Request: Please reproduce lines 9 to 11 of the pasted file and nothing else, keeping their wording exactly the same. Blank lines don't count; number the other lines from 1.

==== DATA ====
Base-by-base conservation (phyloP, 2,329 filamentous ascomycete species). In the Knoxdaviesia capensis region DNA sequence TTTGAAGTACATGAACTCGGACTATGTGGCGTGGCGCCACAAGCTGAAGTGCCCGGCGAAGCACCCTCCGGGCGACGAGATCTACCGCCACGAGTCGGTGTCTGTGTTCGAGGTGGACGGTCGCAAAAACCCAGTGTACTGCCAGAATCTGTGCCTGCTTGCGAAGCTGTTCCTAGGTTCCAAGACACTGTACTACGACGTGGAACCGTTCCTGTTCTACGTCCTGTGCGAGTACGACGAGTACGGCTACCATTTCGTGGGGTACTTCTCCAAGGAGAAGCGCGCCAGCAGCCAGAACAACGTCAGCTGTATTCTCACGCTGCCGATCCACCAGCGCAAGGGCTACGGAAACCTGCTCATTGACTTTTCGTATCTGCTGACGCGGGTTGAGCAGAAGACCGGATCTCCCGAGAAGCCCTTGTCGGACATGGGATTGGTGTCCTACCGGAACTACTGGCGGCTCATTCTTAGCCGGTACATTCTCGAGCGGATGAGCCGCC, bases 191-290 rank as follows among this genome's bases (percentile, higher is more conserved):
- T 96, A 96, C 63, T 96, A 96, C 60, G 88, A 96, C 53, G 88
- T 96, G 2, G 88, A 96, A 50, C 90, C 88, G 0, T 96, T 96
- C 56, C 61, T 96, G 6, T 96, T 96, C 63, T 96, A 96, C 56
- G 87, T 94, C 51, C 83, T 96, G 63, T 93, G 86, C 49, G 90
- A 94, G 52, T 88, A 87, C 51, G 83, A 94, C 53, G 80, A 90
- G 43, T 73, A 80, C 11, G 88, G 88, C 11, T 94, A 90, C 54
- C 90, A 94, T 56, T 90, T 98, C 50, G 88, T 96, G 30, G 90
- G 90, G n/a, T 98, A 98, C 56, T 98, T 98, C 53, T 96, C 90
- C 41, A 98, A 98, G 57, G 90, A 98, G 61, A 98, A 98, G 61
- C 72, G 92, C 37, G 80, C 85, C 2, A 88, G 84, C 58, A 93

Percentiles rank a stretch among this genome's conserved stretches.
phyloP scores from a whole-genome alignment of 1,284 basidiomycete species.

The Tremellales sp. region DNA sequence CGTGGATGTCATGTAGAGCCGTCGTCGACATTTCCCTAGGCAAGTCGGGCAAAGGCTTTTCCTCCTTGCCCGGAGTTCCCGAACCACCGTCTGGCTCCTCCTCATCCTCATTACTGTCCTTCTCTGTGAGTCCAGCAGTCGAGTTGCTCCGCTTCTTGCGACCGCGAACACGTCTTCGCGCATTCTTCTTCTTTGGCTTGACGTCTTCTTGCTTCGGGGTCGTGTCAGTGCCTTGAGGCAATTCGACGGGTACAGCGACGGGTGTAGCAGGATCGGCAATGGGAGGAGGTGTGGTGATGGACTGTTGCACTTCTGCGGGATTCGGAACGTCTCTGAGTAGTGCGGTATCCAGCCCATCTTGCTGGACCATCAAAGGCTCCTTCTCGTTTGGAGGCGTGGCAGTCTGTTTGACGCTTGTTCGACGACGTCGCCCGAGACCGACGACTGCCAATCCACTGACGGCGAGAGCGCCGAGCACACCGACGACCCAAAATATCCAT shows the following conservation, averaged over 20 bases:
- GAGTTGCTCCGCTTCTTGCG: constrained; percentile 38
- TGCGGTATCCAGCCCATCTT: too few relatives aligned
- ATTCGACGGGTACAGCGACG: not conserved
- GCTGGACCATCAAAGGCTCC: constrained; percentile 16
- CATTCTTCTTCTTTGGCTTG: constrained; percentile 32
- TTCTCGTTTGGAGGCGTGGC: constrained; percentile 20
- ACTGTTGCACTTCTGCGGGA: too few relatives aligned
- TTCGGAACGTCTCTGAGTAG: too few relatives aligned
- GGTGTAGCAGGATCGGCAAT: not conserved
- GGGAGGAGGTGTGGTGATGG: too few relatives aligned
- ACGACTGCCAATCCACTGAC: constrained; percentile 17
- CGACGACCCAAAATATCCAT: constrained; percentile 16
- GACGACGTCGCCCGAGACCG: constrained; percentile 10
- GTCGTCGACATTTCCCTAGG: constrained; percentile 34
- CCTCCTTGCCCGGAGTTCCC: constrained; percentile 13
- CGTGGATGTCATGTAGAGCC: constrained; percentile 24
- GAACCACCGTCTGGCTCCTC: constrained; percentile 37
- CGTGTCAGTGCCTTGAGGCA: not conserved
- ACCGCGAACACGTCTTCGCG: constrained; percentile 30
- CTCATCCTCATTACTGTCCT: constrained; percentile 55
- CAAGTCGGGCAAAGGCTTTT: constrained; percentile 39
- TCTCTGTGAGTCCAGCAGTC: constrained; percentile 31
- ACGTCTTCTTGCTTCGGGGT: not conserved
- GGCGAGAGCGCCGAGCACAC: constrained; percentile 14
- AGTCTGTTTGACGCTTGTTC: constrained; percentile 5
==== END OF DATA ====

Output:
- G 90, G n/a, T 98, A 98, C 56, T 98, T 98, C 53, T 96, C 90
- C 41, A 98, A 98, G 57, G 90, A 98, G 61, A 98, A 98, G 61
- C 72, G 92, C 37, G 80, C 85, C 2, A 88, G 84, C 58, A 93